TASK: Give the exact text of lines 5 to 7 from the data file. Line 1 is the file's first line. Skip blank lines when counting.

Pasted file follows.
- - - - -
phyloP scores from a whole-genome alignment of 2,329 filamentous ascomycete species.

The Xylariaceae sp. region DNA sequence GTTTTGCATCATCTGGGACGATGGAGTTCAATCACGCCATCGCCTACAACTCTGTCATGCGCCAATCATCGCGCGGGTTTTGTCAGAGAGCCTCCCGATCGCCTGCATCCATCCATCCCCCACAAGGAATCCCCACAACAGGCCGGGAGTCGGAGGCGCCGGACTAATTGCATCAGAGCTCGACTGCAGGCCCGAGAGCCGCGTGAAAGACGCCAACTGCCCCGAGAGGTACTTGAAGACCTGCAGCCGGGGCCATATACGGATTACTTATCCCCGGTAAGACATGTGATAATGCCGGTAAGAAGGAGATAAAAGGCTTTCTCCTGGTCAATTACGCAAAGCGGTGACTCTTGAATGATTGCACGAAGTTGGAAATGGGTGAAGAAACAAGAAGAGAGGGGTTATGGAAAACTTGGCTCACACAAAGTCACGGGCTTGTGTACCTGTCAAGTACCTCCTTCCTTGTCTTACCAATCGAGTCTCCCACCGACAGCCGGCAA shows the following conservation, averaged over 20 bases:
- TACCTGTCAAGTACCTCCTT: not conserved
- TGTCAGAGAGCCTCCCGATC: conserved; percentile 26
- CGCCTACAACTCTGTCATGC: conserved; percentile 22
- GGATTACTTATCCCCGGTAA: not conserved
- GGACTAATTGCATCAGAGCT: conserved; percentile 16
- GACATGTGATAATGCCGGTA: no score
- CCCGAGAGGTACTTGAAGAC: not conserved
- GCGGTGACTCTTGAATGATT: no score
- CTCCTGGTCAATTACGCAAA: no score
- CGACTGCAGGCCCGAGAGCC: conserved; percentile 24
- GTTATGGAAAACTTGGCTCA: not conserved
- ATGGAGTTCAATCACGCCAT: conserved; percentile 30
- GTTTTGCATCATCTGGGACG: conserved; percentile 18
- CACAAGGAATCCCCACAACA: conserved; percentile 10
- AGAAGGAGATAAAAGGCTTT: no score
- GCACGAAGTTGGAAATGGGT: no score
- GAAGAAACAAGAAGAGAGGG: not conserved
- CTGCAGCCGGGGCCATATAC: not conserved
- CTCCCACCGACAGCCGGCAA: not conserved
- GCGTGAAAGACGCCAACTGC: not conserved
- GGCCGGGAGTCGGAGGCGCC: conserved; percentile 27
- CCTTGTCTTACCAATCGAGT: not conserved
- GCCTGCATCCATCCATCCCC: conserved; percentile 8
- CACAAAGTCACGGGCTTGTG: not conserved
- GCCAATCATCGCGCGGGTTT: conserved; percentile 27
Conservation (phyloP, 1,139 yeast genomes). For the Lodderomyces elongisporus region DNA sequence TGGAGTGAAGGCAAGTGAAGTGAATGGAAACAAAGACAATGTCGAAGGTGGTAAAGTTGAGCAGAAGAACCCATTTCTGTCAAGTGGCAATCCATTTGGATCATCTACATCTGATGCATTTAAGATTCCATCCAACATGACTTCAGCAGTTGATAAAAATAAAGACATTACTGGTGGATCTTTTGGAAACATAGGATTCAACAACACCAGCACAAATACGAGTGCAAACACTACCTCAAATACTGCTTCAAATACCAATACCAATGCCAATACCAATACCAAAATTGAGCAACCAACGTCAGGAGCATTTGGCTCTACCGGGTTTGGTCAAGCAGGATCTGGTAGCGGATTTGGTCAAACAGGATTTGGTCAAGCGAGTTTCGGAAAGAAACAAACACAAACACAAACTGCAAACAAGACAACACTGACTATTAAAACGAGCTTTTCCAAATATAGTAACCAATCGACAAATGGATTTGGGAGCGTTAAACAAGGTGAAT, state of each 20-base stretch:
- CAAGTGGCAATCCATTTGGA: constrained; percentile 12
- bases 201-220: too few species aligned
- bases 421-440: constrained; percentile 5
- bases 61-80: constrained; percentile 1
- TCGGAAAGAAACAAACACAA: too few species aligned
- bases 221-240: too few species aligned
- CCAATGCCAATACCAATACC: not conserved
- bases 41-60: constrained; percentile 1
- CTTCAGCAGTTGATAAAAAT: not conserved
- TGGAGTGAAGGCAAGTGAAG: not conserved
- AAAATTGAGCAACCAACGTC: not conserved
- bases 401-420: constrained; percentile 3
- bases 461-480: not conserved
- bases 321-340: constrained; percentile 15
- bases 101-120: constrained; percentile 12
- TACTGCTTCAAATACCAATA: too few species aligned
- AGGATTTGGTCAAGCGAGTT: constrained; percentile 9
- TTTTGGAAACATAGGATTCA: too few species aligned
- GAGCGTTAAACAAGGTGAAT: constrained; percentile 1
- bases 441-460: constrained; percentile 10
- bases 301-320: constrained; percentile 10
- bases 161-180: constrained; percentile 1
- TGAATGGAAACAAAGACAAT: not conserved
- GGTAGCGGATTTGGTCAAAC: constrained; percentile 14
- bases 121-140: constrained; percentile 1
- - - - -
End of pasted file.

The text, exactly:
- CGCCTACAACTCTGTCATGC: conserved; percentile 22
- GGATTACTTATCCCCGGTAA: not conserved
- GGACTAATTGCATCAGAGCT: conserved; percentile 16